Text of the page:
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Why Barney Frank's Campaign For Senate Didn't Work

Deval Patrick never wanted the fuss.

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Massachusetts Gov. Deval Patrick's appointment of Mo Cowan, his former chief of staff, to the interim Senate seat vacated by John Kerry came as a surprise to many who expected the governor to choose retiring Rep. Barney Frank. But among the Massachusetts political class, the pick wasn't a shock: Frank's campaign never worked on the only person whose vote he needed.

"I predicted Mo Cowan weeks ago," said Mary Anne Marsh, a Boston Democratic operative and political analyst. "I've been hearing it for weeks."

"Here's what happened to Barney," Marsh said. "His campaign peaked too soon and he pissed Patrick off by campaigning."

Frank had been telling reporters he would be open to taking the interim Senate seat made available by Kerry's nomination as Secretary of State, and had built up a sense of momentum among progressive activists. It was a momentum that was more D.C. myth than reality, even despite a boost from Sen. Elizabeth Warren, who called Frank an "extraordinary" option for the job and referred to him as "my tutor, my guide."

"The governor had been clear that what he really wanted was a person who would be a caretaker, make sure the clocks run on time, and vote the way Kerry would have," said one Democratic operative in Boston. "Those are all the things Barney would have done, but it's the extra stuff he would have done that, the extra flair he would have brought to things, that the gov didn't want."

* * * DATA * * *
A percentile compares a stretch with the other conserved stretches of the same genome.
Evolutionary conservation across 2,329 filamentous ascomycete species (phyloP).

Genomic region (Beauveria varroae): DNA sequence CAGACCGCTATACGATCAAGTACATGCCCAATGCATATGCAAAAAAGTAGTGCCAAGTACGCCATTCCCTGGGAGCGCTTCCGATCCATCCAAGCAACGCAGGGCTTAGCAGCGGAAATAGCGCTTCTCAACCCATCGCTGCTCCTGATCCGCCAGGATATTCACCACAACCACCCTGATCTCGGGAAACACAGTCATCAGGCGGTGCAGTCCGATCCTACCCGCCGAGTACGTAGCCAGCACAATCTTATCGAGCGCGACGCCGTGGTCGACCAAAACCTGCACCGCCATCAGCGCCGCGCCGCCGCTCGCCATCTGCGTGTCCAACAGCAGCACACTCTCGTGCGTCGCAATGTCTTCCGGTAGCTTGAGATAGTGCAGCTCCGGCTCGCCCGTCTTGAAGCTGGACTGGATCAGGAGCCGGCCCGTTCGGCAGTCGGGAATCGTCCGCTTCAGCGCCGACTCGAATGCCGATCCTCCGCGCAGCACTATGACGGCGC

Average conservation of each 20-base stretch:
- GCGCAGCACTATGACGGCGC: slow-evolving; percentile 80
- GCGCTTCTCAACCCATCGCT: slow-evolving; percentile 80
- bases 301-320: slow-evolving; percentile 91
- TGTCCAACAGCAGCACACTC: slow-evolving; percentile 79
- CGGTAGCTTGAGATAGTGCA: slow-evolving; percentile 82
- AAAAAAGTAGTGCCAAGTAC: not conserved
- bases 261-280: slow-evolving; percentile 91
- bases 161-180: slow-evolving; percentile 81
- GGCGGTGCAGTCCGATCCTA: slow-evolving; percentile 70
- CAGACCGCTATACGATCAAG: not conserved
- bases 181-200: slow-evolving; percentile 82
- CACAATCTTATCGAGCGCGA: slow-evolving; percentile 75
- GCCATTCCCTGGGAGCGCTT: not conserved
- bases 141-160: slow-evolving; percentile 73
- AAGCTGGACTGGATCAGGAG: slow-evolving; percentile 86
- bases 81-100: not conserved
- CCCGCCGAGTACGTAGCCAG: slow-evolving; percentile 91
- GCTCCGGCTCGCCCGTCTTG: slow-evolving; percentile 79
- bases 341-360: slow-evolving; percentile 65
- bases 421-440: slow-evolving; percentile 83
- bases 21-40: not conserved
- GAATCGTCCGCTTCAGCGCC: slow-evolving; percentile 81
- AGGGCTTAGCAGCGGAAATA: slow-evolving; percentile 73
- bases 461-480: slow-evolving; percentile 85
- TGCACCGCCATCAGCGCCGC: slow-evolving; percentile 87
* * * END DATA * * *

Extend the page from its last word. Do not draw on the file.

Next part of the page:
"Everything that Mo's going to do has a big stamp on it that says 'approved by Deval Patrick,'" the operative said. "Barney has his own agenda."

"It ended up being two completely closed circles operating: One around the gov making the pick, and then the frenzy around picking Barney. But I don't think it was ever very serious here — to the extent that you can lobby for the job, I don't think Barney really did it."

Patrick has been trying to push a number of policies through in the last two years of his term, and was recently holding multiple press conferences each week, where reporters would inevitably ask him about Frank. The questions were viewed as a distraction that Patrick didn't want. "He doesn't want to have to talk about everything Barney says," said the operative.

Three weeks ago, Doug Rubin, who ran both of Patrick's gubernatorial campaigns and served as his chief of staff before Cowan, tweeted in favor of picking someone other than Frank: "I respect Cong. Frank and what he has accomplished, but there are better options for MA Senate interim appointment," Rubin wrote. The tweet was viewed in Boston as a signal from Patrick's camp that he wouldn't be picking Frank.

Frank could have also become a liability in the upcoming race to fill the Senate seat for real: "While Frank might have been a positive force for the Democrat running this spring, he almost certainly would also have served as a rhetorical whipping boy for the Republican candidate, providing a handy way to rally the conservative base," wrote Jerold Duquette, a political science professor.

At this point in his career, Patrick has nothing to lose politically if he picks who he wants.

"There's no political downside for Patrick in picking Mo because he's not running for reelection," Marsh said.

Democratic activists "will be disappointed," Marsh said, a prediction that's already being borne out: The Progressive Change Campaign Committee released a statement on Wednesday morning that said, "With Social Security and Medicare on the line, Massachusetts needs a senator who will work hand-in-hand with Elizabeth Warren to oppose any cuts to Medicare, Medicaid, and Social Security benefits. We hope Sen. Cowan will be that strong senator, especially since his actions will reflect back on Governor Patrick."

But regardless, Cowan isn't expected to try to run for the full term this spring.

"This is going to be a very short political career," he told a reporter at a press conference announcing his appointment on Wednesday.

Rosie Gray is a reporter for BuzzFeed News and is based in Washington, D.C. Gray reports on politics and foreign policy.

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